Friday, 18 April 2014

The suffragettes and the National Gallery

I seriously wonder sometimes if the entire nation suffers from some strange form of collective amnesia when it comes to the suffragettes! Everybody remembers that some suffragettes slashed pictures in art galleries. Here is an exhibition about this phenomenon which is being held at the National Portrait Gallery this summer;

What is really weird though is that no mention is being made at all of the attempt by the suffragettes to blow up the National Gallery by means of 10lb of dynamite;,1498013

Why is there this determination to sanitise the  suffragettes and airbrush their more dangerous expoits from official history?

Tuesday, 15 April 2014

Behind the propaganda

The image that many of us have today of the suffragettes is that of suffering martyrs; being imprisoned and forcibly fed when they went on hunger strike. To many at the time, they were a dangerous nuisance. Their habit of burning down and blowing up buildings made them exceedingly unpopular with a lot of ordinary people; both men and women. Here is a cartoon from Punch;

Suffragette terrorist attacks in 1913 and 1914

The transport infrastructure has always been a favourite target of terrorists. The suffragettes were no exception. Below is Saunderton railway station; burned down by the suffragettes;

The suffragette campaign of violence culminated with several bombs exploding in the weeks leading up to the start of World War I. A notable attack was the detonation of a nail-bomb in Westminster Abbey, at a time that it was crowded with tourists;

The first terrorist bomb of the twentieth century to be detonated in Northern Ireland.

On August 1st, 1914, a large bomb  exploded outside Christ Church Cathedral, in the Northern Irish town of Lisburn. The blast, caused by a charge of dynamite, damaged some ancient windows and left a crater four feet deep. This, the first terrorist bomb to be planted in Ulster in the twentieth century, was set off not by the IRA, but by a group of suffragettes. Just one more episode in the forgotten history of suffragette terrorism.

Sunday, 13 April 2014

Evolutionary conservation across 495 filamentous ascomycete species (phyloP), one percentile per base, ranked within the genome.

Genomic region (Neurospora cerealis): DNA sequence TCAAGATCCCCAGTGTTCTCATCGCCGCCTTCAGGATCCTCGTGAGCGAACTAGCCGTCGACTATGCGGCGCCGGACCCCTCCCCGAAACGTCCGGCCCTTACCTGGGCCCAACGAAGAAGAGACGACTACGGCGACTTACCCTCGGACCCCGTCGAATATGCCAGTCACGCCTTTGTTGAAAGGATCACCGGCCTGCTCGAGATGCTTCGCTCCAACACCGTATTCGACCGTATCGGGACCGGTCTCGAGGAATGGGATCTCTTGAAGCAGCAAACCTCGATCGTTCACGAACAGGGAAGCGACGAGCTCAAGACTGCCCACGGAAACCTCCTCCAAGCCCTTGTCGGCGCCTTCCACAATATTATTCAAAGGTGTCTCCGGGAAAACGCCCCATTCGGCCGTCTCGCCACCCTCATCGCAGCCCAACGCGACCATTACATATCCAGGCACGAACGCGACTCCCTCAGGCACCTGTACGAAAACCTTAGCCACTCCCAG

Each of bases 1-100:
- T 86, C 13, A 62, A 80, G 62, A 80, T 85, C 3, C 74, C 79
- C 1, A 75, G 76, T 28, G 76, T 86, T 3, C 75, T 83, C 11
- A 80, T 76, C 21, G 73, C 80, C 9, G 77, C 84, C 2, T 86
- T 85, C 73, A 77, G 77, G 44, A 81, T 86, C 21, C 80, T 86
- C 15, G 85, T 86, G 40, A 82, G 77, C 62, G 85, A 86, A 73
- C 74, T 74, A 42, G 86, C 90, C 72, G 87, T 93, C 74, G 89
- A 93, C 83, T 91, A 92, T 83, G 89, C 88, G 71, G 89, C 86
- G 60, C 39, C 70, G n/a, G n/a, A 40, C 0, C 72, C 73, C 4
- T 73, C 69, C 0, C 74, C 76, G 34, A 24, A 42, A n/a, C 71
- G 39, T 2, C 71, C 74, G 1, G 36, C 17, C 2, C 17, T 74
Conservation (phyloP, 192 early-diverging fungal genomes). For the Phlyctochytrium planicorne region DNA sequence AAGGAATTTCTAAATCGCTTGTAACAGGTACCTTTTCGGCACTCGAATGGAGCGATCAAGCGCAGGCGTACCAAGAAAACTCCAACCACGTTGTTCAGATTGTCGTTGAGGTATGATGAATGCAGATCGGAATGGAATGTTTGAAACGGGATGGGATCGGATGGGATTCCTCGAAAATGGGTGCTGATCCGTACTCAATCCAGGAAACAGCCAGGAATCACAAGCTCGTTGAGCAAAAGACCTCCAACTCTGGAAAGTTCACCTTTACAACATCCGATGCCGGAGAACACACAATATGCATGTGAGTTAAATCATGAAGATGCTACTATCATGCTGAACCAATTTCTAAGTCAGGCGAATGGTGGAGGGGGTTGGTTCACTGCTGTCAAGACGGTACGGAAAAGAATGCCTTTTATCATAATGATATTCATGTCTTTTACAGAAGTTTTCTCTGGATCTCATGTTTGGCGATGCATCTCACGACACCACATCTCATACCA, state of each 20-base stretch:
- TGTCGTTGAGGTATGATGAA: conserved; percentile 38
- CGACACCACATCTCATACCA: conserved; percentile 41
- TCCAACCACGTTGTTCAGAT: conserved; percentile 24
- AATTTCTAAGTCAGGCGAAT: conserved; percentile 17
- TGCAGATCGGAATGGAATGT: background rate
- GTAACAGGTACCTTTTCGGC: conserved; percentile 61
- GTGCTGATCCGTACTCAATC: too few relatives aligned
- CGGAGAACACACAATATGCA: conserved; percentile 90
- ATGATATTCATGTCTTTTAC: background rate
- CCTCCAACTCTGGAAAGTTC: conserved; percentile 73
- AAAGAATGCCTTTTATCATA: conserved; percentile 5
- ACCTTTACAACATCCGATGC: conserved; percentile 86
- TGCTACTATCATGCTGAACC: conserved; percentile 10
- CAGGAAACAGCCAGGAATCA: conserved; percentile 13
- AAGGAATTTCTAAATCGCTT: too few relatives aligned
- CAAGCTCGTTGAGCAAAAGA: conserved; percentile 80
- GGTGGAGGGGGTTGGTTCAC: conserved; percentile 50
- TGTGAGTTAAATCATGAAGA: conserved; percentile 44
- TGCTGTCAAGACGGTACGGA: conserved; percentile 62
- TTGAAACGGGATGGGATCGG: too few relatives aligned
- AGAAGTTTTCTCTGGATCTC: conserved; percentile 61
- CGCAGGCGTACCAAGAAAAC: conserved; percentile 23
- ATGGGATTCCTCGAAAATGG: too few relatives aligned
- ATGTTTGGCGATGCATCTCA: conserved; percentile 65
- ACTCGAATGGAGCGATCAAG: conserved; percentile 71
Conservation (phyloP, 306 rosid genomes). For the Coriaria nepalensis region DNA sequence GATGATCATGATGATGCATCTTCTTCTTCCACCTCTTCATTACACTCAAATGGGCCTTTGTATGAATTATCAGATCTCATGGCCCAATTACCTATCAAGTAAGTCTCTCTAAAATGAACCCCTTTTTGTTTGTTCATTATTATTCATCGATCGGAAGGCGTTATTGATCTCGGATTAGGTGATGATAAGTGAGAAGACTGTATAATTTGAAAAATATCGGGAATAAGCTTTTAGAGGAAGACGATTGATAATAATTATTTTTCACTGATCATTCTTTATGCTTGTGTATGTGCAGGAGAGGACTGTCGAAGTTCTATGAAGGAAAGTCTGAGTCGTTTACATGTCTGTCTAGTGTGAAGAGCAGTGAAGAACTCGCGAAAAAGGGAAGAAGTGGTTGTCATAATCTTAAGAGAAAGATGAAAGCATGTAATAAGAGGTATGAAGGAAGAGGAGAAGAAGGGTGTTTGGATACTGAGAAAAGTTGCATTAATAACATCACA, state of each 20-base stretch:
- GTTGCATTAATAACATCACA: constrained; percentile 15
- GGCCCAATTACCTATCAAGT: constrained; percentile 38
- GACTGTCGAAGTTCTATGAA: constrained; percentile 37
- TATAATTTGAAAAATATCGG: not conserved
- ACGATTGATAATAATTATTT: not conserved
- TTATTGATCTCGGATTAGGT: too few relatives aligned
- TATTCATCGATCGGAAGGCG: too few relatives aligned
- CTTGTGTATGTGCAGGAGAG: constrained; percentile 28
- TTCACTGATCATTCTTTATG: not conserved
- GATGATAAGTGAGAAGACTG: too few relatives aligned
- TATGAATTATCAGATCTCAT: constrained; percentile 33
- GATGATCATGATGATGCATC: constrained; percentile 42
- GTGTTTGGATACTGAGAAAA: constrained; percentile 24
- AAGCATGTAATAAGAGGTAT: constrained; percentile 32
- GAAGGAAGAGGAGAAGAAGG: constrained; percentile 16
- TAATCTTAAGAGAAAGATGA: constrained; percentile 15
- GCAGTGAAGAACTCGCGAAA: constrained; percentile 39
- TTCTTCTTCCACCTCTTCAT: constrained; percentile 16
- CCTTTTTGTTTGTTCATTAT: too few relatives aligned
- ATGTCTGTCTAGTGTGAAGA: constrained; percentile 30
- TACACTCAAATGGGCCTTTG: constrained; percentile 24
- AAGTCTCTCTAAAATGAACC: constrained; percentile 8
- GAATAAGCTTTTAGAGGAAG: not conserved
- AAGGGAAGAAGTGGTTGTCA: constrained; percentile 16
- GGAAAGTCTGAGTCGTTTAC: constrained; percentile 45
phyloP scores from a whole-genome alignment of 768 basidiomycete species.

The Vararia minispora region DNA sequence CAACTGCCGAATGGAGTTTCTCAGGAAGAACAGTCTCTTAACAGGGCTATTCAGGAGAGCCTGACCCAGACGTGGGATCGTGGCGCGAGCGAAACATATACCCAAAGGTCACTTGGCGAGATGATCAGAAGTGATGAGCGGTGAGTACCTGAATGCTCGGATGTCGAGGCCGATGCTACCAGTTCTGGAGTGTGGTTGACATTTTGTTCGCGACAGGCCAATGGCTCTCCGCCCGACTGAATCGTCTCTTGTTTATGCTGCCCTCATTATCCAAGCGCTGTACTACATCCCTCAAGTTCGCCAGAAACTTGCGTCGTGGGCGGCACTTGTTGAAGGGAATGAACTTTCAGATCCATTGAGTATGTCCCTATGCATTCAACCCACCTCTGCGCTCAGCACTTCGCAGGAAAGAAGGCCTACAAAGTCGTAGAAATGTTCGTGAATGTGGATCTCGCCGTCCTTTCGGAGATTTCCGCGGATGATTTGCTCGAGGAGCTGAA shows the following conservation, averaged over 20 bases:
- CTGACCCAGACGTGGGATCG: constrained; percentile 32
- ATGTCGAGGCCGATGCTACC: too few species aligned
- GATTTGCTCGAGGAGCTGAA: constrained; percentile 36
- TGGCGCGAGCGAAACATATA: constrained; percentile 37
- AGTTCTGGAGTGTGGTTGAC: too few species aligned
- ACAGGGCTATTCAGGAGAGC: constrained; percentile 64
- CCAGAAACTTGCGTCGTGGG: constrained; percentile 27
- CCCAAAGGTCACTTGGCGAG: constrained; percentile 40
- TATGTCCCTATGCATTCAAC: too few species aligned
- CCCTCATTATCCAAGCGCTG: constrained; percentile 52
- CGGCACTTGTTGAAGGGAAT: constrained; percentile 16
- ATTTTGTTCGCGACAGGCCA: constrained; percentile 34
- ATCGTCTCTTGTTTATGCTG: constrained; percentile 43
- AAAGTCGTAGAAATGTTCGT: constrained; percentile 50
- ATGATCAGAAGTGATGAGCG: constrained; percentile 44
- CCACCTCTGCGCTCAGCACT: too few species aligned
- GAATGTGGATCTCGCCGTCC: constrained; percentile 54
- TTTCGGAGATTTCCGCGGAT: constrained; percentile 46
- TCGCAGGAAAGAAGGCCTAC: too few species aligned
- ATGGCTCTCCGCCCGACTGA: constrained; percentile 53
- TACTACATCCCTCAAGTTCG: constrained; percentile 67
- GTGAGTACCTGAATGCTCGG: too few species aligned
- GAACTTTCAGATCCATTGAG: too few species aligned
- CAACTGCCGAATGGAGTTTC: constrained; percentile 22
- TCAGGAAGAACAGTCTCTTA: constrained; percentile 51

London bomb attack by the suffragettes

Suffragette attacks on working people; the postal system

Many of the more violent and extreme activities of the suffragettes have been airbrushed from history. Few people today have heard of the bombing of Rosslyn Chapel in Scotland, to give one example, or the explosions which took place in London churches. The one form of violent protest which is widely known about is the damaging of letters. This is usually treated as a bit of a lark; little more than harmless vandalism. The tactic of attacking pillar boxes by setting fire to the contents or pouring acid into them was started of course by Emily Davison, about whom we shall have much to say in later posts. A campaign was started in 2012 to celebrate the centenary of Davison's death. The inaugural meeting of this group was addressed by Diane Atkinson; a historian who writes about the suffragettes.  Her speech may be seen here;

The arson attacks on the postal system are describe by Atkinson as; 'bold and brave' actions against, 'the establishment'. This is such an extraordinary and distorted perspective, that it is worth looking back and seeing who the victims of the arson attacks initiated by Emily Davison actually were. Here are a few random examples of the kind of people being targeted in this way by the suffragettes. On January 29th 1913, fires began at sorting offices in Croydon and York. These fires were caused by phosphorus; the fumes from which caused permanent lung damage to several workers. On February 5th, that same year, five postal workers were injured, four of them seriously, when packages that they were handled exploded and caught fire. On February 22nd, another postal worker was badly burned when a parcel caught fire as he was handling it.
Far from being 'bold and brave' attacks on, 'the establishment', the arson against pillar boxes was actually a series of cowardly, hit-and-run attacks against ordinary working people. On July 19th 1913, six fires broke out in pillar boxes in Birmingham. A postman was severely burned and left with disfiguring scars to his hands, when he handled letters which had been drenched in concentrated Hydrochloric Acid. On December 22nd, mail bags in Nottingham caught fire, injuring a number of workers. The following year, on July 11th 1914, a train caught fire in the north of England, when a mail bag burst into flames. A man called Barlow was very badly burned as he tackled this fire.

These are a just a few of the injuries which resulted from the suffragette tactics of starting fires by means of sending dangerous chemicals through the post. It is worth remembering that the working men who were injured were, like the suffragettes themselves, not allowed to vote at that time, because they were not householders.